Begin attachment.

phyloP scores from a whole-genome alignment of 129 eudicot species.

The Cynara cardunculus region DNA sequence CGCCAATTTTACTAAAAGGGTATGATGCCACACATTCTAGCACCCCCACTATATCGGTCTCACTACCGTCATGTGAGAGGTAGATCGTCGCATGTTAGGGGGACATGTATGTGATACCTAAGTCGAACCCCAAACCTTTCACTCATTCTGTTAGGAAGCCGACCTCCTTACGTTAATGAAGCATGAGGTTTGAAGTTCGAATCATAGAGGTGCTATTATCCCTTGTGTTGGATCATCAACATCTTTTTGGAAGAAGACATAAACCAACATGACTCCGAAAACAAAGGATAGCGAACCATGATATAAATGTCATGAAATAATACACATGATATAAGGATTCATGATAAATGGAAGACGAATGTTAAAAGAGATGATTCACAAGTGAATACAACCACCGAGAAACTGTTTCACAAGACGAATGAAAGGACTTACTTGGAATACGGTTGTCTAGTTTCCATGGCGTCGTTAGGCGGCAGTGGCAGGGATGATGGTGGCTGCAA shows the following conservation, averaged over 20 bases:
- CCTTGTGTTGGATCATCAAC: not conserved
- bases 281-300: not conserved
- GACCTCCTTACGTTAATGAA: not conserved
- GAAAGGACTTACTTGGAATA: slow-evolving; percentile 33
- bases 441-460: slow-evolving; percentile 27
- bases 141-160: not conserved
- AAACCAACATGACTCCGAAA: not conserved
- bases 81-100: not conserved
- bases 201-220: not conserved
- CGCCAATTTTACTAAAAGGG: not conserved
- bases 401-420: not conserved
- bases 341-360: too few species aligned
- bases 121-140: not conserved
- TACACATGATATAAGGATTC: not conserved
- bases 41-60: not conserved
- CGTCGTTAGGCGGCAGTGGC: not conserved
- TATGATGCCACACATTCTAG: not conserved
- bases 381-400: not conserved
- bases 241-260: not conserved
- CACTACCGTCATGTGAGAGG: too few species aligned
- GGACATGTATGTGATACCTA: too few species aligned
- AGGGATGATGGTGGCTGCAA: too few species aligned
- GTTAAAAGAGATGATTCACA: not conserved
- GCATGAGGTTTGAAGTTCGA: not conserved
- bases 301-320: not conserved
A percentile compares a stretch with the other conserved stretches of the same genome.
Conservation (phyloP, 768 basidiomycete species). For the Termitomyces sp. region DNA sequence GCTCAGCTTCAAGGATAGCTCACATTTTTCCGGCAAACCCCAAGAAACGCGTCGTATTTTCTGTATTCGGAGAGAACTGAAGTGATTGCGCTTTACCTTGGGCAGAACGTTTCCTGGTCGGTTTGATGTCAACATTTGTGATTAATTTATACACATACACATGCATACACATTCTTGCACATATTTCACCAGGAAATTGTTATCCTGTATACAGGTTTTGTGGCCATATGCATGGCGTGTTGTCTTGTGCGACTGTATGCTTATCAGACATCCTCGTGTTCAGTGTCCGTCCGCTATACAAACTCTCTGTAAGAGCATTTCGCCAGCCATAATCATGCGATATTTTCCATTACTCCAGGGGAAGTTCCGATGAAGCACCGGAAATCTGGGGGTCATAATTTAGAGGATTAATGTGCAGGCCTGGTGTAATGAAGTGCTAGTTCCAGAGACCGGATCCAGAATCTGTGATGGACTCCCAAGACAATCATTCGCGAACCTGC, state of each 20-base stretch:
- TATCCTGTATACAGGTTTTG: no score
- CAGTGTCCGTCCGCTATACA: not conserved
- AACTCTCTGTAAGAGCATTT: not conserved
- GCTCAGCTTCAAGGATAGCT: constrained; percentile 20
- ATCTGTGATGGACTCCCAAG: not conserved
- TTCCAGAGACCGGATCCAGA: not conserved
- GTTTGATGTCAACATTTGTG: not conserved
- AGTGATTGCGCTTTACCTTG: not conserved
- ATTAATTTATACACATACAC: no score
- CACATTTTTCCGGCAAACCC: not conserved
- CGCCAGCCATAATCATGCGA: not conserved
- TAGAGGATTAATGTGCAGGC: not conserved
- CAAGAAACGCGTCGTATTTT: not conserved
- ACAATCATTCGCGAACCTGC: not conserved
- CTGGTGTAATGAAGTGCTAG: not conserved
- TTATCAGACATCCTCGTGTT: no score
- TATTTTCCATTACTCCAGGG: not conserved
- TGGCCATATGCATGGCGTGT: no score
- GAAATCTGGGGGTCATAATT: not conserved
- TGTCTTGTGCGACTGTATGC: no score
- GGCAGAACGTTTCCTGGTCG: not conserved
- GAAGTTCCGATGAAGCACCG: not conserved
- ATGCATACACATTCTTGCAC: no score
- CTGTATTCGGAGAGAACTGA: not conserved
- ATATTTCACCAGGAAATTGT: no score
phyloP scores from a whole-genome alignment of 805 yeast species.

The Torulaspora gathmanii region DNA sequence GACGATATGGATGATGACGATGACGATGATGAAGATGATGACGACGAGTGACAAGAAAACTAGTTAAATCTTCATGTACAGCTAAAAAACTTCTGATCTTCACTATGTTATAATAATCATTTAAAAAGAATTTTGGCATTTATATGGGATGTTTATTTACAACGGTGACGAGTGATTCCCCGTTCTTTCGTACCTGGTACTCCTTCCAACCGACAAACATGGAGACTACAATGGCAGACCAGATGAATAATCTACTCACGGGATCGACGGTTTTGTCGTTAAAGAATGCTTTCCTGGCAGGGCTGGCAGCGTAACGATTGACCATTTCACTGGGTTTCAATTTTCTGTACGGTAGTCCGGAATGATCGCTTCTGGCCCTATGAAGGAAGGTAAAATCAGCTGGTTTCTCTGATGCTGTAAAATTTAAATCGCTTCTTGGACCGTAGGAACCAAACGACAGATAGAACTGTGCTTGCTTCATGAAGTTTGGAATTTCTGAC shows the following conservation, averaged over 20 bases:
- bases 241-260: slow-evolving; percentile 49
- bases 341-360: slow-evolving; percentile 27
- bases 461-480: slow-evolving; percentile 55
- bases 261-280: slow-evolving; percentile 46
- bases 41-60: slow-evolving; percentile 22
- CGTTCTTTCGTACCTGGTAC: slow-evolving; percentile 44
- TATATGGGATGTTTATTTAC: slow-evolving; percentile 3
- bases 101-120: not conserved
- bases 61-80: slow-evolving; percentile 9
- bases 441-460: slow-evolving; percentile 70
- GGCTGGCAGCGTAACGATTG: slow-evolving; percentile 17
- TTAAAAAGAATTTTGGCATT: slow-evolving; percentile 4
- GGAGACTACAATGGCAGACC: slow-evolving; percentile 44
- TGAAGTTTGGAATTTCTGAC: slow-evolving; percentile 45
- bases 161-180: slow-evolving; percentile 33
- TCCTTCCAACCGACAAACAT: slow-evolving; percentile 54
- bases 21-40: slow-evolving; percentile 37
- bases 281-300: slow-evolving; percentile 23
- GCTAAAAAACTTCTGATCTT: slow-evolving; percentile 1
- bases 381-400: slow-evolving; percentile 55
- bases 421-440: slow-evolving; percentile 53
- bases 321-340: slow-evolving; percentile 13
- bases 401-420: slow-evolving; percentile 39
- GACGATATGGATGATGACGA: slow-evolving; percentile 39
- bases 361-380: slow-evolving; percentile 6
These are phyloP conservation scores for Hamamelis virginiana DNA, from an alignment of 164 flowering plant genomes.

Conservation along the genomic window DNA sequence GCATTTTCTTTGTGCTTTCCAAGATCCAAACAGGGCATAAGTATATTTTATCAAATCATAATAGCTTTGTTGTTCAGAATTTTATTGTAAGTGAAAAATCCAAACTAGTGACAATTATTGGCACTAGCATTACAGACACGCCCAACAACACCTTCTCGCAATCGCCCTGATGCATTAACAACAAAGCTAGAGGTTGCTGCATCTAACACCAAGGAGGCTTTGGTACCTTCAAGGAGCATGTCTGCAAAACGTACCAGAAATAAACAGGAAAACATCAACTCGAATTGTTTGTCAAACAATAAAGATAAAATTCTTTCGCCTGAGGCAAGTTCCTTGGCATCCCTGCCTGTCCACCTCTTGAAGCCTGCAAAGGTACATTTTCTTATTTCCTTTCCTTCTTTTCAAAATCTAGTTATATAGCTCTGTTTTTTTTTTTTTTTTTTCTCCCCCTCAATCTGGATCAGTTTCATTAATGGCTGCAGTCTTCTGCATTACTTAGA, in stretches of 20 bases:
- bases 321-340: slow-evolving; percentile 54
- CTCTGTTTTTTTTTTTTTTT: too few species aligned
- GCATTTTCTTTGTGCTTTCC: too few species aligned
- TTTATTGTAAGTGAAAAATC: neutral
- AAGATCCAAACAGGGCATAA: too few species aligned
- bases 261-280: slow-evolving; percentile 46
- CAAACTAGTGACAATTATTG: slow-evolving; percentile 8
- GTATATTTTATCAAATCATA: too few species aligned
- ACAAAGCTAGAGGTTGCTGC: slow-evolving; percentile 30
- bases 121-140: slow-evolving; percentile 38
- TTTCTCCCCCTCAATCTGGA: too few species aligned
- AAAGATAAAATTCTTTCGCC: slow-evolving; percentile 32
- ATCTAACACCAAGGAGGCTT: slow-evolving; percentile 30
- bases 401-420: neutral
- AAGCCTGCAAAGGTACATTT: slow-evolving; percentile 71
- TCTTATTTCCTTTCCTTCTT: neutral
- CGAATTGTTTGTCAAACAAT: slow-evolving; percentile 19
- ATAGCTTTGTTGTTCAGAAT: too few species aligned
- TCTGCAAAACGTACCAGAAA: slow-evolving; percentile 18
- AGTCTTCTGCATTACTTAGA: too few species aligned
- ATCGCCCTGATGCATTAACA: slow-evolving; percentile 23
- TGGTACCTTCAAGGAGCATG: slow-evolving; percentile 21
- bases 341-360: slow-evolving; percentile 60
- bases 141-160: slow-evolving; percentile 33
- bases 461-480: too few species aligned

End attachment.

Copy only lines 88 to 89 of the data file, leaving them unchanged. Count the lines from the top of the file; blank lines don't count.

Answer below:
- AAGATCCAAACAGGGCATAA: too few species aligned
- bases 261-280: slow-evolving; percentile 46